Nonetheless, the 13-win Dane was a credible first champion, gradually dispensing with the intrigue in the title fight and staying the course even as Prema’s dominance faded somewhat and some big-name guest drivers turned up later in the year.

He looked reasonably convincing as part of Prema’s Macau roster too, but assuming he moves up to FIA F3 next, it’s the 2020 campaign that will prove the true test of his potential. VK

12. China Guanyu Zhou, age 20

7th in FIA Formula 2 (5 podiums, 1 pole position)

Guanyu Zhou, Uni Virtuosi Racing

Guanyu Zhou, Uni Virtuosi Racing

Photo by: FIA Formula 2

This F2 field wasn’t quite as strong as the last few seasons but the championship still had a very impressive top rookie in Zhou, who spent three years in F3 and never bettered eighth in the standings, only to then move up to F2 and immediately do better.

It wasn’t a few flashy results that earned him a creditable seventh in the standings, but consistency. He never finished outside the top 10 and was in the top five more than half the time. He was also the second-best qualifier of the field following the first two rounds.

Next year will determine if Zhou just reached his normal level much faster than drivers usually do or if the Chinese youngster can become an F2 title contender. DG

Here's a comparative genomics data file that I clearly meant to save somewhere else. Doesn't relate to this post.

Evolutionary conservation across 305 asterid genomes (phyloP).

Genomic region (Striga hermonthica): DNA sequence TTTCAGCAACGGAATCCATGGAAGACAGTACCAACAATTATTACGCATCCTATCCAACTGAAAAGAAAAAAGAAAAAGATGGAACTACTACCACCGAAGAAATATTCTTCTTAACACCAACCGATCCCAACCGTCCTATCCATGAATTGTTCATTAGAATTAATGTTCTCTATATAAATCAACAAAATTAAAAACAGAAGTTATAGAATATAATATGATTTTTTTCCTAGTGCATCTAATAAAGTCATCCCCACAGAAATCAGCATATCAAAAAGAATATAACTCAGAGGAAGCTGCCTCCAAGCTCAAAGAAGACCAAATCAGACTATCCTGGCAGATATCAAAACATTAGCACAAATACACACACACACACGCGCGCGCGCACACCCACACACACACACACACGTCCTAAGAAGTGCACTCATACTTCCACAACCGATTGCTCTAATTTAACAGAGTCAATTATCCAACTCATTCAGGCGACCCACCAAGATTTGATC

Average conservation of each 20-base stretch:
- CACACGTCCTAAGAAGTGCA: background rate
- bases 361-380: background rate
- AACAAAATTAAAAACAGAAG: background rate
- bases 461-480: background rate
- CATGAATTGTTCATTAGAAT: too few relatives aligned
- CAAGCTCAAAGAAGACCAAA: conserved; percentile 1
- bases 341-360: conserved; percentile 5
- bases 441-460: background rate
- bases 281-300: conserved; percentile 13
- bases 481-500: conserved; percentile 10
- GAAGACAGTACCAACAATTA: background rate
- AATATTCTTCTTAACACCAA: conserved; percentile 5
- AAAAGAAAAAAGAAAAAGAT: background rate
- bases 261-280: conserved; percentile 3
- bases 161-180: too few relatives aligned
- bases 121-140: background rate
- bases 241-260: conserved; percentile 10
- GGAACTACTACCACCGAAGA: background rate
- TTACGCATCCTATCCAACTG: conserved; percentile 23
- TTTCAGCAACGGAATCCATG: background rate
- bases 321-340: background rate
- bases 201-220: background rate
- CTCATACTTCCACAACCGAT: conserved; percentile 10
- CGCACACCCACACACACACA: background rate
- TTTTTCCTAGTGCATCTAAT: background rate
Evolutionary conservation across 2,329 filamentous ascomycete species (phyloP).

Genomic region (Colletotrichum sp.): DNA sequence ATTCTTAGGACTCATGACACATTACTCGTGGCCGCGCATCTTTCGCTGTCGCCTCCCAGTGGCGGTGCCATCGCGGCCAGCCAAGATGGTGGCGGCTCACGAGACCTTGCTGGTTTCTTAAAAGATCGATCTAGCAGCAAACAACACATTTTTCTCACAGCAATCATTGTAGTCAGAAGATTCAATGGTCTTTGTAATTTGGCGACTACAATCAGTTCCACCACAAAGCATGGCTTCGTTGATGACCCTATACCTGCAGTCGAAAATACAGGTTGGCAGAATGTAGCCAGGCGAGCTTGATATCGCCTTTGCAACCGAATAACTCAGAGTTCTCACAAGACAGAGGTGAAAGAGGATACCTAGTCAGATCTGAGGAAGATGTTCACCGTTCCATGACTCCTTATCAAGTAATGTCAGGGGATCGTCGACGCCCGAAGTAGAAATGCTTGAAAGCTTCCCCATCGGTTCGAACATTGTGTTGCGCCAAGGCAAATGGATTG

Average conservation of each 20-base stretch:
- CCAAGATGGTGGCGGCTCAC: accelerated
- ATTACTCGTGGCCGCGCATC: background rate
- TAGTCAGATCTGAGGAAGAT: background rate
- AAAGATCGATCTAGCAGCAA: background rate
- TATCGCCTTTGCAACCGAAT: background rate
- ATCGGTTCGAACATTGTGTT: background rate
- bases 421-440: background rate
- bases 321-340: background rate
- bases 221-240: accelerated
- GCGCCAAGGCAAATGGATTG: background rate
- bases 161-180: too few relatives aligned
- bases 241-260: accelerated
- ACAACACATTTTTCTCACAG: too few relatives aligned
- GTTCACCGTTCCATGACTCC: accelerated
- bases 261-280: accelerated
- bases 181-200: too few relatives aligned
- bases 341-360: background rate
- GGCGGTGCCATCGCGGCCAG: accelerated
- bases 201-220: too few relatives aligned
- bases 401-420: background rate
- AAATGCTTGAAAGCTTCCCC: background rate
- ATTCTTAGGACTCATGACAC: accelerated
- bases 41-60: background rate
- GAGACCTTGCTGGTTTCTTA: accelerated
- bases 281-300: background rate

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11. India Jehan Daruvala, age 21

3rd in FIA Formula 3 (2 wins, 7 podiums, 1 pole position)

Jehan Daruvala, PREMA Racing

Jehan Daruvala, PREMA Racing

Photo by: Joe Portlock / Motorsport Images

Joining Prema in F3, Daruvala was blessed with the best environment possible on this particular rung of the junior single-seater ladder, and two wins in the first three races suggested that the Indian driver had been set for his career breakthrough.

It all went swimmingly in the first half of the season before contact with Pedro Piquet at Silverstone, and a quiet weekend at the Hungaroring initiated by poor qualifying created a deficit to Robert Shwartzman that only grew as the season progressed.